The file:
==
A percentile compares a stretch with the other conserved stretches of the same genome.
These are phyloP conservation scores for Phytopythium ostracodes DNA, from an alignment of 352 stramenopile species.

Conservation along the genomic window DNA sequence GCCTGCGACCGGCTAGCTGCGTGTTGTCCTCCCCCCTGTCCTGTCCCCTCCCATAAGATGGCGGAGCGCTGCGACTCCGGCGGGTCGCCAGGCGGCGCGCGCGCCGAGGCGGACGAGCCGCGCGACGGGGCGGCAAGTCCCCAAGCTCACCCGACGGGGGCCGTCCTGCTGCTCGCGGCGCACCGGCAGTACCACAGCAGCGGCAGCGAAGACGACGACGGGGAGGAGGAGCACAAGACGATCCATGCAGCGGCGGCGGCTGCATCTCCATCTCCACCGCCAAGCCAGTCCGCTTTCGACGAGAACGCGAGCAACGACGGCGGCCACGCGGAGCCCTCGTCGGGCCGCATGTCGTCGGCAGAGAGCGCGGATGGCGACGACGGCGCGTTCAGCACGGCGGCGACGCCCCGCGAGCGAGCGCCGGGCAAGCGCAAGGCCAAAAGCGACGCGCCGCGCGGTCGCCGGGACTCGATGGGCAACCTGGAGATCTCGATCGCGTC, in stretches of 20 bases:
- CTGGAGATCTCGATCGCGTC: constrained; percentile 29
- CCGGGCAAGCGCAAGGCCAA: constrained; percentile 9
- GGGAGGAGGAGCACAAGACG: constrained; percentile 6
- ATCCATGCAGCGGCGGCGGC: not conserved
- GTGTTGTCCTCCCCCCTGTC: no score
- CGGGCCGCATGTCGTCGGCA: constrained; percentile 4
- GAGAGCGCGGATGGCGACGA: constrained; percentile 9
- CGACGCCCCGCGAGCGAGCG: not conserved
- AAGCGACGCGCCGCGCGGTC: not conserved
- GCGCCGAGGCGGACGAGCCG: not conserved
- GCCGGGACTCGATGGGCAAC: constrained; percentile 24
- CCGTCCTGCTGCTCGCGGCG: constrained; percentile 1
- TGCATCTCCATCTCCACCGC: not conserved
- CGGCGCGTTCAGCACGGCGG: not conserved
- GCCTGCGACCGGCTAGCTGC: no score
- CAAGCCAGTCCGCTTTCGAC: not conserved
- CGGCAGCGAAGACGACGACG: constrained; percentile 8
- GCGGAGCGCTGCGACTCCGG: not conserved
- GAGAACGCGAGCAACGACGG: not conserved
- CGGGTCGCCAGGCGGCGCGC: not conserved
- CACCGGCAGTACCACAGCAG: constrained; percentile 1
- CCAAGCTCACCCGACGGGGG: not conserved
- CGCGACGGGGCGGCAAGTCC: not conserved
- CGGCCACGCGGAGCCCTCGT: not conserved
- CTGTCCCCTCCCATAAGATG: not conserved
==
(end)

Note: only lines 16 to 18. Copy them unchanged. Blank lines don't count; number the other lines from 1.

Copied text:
- TGCATCTCCATCTCCACCGC: not conserved
- CGGCGCGTTCAGCACGGCGG: not conserved
- GCCTGCGACCGGCTAGCTGC: no score